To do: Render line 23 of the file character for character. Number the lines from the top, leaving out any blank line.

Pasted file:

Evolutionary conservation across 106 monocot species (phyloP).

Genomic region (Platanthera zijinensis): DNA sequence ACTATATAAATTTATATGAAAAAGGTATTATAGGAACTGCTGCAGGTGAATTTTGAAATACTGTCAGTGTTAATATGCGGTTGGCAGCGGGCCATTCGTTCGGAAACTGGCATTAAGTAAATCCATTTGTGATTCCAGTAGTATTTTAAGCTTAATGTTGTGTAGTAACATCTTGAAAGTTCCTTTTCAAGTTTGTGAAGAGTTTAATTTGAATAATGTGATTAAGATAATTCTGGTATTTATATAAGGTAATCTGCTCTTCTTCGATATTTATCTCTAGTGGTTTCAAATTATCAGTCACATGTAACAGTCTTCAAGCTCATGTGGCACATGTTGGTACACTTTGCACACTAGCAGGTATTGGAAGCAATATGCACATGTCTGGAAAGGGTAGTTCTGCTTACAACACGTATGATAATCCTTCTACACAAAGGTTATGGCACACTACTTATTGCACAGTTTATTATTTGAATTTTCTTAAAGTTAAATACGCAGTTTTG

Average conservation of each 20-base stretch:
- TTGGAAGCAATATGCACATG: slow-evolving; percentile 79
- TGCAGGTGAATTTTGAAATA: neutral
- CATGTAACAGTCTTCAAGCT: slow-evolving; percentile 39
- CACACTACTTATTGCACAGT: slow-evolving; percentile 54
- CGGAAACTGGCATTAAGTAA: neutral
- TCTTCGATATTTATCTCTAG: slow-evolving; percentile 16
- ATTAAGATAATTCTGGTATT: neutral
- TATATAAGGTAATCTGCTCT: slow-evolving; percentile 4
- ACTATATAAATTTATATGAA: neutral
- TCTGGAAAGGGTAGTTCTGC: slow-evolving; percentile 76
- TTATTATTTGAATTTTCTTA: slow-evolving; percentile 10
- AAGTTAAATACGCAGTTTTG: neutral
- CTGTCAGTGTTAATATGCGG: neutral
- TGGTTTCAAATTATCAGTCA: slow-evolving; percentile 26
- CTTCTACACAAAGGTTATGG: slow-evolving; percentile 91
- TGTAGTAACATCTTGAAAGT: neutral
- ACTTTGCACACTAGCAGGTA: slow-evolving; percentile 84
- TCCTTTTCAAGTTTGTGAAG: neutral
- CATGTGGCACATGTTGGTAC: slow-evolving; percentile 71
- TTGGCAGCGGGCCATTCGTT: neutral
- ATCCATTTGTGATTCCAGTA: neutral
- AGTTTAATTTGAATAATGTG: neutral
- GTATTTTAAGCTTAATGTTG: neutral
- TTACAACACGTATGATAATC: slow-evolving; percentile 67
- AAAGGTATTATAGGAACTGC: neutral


- TTGGCAGCGGGCCATTCGTT: neutral